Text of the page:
Kamara averaged 52 pass receptions the last two seasons after averaging 81 in his first four seasons while Drew Brees was the quarterback.
“My expectation is that we’re going to be able to utilize him in the passing game much like Drew was able to utilize him in the passing game,” Allen said. “We’ve got guys that can do a variety of things and I think that will benefit Alvin in terms of not having to have the same workload that he’s had to have specifically as a runner.”
The presence of Williams and third-round draft choice Kendre Miller from TCU should lighten the rushing load on Kamara when he returns in week four.
“We’ve probably been at our best offensively when we’ve been able to have a running back by committee approach,” Allen said
Olave added seven pounds of muscle during the off-season and in training camp seemed to have made improvement in catching contested passes.
“There’s a lot more tight coverage in our league than there is in college so you’re going to have to be able to make some contested catches,” Allen said. “I think (Olave) has worked really hard at trying to improve in that area of this game.”
Wide receivers coach Kodi Burns said the advancement that Olave and Shaheed have made will allow them to play multiple positions after both were limited to one spot as rookies.
“You have more value when you go from one position to another,” Burns said. “When you play one position you have a limited role or a limited amount of plays. When they’re able to move around and create match-ups, that’s really what you want.”
Burns said that the speed of Olave and Shaheed also expands the ability of the passing game.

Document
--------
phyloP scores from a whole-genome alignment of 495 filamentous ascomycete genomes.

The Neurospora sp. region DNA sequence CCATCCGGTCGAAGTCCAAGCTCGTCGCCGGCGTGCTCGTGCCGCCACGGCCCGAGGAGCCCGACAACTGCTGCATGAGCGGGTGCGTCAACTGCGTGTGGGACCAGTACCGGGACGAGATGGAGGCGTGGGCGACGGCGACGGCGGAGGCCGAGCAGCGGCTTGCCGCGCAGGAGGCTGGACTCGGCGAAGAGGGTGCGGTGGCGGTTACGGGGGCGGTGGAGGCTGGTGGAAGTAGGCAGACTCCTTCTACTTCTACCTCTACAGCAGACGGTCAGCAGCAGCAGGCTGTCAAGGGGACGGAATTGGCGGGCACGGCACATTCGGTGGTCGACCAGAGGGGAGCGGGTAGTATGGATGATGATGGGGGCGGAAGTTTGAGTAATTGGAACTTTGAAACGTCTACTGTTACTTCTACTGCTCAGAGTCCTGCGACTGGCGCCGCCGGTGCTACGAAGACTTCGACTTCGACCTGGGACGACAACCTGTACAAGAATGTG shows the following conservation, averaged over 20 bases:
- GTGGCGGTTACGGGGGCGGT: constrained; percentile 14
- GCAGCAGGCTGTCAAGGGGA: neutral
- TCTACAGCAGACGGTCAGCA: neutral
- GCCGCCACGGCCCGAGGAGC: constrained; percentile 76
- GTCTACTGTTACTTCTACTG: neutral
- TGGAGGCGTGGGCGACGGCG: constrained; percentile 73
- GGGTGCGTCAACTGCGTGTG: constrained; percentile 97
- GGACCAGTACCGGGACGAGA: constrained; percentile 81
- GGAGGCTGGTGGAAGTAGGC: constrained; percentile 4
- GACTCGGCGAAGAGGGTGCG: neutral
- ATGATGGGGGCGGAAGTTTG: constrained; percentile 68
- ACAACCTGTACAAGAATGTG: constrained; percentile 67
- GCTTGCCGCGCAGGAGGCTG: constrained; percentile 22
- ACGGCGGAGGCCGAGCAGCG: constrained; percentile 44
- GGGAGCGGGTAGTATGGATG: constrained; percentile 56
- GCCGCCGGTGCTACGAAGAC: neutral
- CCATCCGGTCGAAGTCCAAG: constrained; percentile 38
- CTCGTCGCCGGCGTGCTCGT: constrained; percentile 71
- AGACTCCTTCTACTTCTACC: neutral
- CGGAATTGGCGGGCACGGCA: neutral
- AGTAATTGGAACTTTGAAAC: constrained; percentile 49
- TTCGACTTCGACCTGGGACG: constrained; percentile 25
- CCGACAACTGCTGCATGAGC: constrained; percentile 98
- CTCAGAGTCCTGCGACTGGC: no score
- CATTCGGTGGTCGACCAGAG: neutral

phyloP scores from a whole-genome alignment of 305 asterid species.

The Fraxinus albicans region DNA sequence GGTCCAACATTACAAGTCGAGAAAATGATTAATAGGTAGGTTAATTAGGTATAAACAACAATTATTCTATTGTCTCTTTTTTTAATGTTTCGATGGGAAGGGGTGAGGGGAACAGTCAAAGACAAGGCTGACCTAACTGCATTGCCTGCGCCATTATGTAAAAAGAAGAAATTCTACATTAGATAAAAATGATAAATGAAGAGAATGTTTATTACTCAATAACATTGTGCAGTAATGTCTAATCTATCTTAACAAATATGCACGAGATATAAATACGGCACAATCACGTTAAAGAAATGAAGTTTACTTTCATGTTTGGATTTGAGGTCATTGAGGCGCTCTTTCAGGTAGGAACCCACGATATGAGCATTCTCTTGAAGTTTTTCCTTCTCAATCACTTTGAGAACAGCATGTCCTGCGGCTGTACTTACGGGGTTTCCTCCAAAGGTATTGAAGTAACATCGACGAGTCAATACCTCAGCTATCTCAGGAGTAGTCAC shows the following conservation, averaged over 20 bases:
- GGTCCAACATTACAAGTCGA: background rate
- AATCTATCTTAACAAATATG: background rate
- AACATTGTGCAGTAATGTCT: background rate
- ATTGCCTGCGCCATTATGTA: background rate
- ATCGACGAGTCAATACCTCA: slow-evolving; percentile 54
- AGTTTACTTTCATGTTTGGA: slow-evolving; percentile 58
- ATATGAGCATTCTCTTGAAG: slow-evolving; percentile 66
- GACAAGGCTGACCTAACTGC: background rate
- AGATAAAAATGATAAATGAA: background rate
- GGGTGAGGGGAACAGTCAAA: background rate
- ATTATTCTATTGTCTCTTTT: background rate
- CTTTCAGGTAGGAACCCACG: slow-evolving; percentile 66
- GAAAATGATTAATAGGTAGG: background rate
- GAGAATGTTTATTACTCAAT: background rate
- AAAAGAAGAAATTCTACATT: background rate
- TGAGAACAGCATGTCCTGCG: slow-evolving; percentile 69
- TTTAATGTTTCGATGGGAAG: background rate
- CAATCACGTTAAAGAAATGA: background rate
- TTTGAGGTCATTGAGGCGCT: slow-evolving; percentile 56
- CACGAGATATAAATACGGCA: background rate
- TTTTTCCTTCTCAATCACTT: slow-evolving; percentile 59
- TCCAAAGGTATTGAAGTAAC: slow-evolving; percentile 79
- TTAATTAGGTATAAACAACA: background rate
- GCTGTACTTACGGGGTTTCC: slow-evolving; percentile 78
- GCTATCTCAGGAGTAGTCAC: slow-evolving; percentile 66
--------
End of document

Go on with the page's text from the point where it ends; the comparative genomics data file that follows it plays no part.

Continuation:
“Any time you have speed you’ve got to utilize it,” Burns said. “We do have real speed now and we’re able to use the entire (width) of the field. Whenever you do have speed like that you can put (defenders) in some disadvantaged positions.
“Whenever you have (Olave and Shaeed) on the field on the field at the same time and you throw (Thomas) in that mix who are you going to double?”
And choosing to double any of the receivers could leave a defense vulnerable to Kamara, or Williams or Miller or Hill, or Johnson, Moreau or Graham.
“The possibilities are endless,” Kamara said. “It’s scary.”
We’ll see how it all comes together beginning Sunday.
“We’ve got a lot of weapons on offense,” Olave said Monday. “We’re ready to put it on display.
(Next: Dennis Allen.)
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Les East is a nationally renowned freelance journalist. The New Orleans area native’s blog on SportsNOLA.com was named “Best Sports Blog” in 2016 by the Press Club of New Orleans. For 2013 he was named top sports columnist in the United States by the Society of Professional Journalists. He has since become a valued contributor for CCS. The Jesuit High…